Listening to Alex Murrell, Strategy Director at Epoch, discuss the age of average made me realise that, in the pursuit of efficiency, we risk falling into the trap of industry-wide standardisation of creative outputs. Across various sectors, one can observe a significant amount of repetition in creative output, from car manufacturing and branding to magazine covers and movie posters, even extending to urban architecture. This lack of uniqueness and inspiration raises the question of how users can distinguish one brand from another.
The answer lies in creating a distinct identity that sets you apart from the competition, much like an Alexander McQueen fashion show. Designers must push their creative boundaries while also adopting a systematic approach to address user problems.
Lack of sustainability knowledge is part of the battle
James Cannings, Chief Sustainability Officer at MSQ, delivered an excellent and impactful presentation, emphasising the importance of sustainability in the digital industry. Ignorance, lack of transparency, and the absence of industry-wide standards have led the digital industry to perform worse in terms of carbon emissions than the aviation industry. Every app and website consume energy to generate and render content, with interaction data being transferred across countries in milliseconds, resulting in CO2 emissions. When multiplied by trillions of interactions each year, this carbon footprint becomes substantial.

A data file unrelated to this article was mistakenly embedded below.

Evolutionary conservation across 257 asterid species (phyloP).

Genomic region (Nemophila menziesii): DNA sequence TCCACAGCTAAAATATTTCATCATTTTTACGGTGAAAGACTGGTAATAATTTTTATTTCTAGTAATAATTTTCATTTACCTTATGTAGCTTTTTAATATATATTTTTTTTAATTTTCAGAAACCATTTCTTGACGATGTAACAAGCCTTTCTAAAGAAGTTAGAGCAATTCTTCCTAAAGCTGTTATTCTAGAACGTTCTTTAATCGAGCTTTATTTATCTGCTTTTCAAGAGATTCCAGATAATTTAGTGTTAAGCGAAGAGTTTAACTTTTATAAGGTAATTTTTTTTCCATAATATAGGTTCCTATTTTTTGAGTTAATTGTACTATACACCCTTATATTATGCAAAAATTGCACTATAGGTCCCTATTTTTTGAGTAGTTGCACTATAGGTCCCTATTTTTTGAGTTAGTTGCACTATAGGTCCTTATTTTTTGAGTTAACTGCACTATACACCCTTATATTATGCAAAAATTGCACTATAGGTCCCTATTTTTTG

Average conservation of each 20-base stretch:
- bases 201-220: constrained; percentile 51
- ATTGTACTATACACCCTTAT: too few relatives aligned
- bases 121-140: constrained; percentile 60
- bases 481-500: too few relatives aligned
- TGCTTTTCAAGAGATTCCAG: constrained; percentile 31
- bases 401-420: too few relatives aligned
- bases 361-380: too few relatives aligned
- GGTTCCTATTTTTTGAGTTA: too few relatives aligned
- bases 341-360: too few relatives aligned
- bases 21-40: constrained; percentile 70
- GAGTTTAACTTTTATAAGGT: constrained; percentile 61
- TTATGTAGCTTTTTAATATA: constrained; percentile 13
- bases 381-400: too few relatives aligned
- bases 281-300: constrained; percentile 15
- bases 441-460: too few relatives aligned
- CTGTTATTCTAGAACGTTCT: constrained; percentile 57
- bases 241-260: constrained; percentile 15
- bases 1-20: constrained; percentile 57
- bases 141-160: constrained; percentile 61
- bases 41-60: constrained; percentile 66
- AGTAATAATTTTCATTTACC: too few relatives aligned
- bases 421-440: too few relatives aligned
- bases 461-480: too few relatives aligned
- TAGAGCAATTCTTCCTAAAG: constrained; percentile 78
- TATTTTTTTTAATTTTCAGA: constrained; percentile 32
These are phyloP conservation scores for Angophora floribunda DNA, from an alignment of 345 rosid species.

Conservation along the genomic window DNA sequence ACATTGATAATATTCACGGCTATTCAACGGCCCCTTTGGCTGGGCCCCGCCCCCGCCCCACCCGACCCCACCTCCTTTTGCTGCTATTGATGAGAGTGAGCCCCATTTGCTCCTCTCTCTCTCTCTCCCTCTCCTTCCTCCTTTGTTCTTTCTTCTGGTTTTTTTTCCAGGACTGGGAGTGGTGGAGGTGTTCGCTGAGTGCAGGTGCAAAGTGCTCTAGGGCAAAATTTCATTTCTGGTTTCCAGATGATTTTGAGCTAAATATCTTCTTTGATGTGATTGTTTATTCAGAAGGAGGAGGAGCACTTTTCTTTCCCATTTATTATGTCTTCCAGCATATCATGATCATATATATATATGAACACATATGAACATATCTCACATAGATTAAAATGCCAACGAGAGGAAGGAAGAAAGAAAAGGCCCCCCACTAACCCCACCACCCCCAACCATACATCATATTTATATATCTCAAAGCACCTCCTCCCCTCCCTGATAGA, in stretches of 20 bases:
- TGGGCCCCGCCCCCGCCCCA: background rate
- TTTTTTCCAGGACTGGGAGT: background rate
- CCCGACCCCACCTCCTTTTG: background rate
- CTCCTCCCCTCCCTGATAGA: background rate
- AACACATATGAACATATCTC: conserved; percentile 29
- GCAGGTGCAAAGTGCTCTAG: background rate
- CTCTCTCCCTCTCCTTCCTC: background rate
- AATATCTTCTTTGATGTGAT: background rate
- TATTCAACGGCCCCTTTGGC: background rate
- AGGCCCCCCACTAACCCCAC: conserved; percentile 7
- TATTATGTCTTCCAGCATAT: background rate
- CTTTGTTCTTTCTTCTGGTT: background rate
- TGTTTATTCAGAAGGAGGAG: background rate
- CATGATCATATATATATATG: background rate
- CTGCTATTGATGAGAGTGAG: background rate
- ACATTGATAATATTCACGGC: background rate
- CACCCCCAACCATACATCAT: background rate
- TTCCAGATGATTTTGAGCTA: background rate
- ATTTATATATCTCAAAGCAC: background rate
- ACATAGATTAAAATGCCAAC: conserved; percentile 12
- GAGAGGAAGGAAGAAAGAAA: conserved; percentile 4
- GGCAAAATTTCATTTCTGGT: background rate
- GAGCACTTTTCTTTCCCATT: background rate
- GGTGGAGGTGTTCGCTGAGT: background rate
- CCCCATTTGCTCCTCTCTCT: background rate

One key takeaway from James’s passionate presentation is the potential for websites to reduce their carbon emissions by becoming more lightweight. This involves removing custom heavyweight fonts, simplifying interactions, and avoiding unnecessary video usage, which leads to simpler user experiences and faster loading times. Agencies and consultancies should prioritise educating their clients, helping them understand and reduce their online and offline carbon emissions while setting net-zero targets.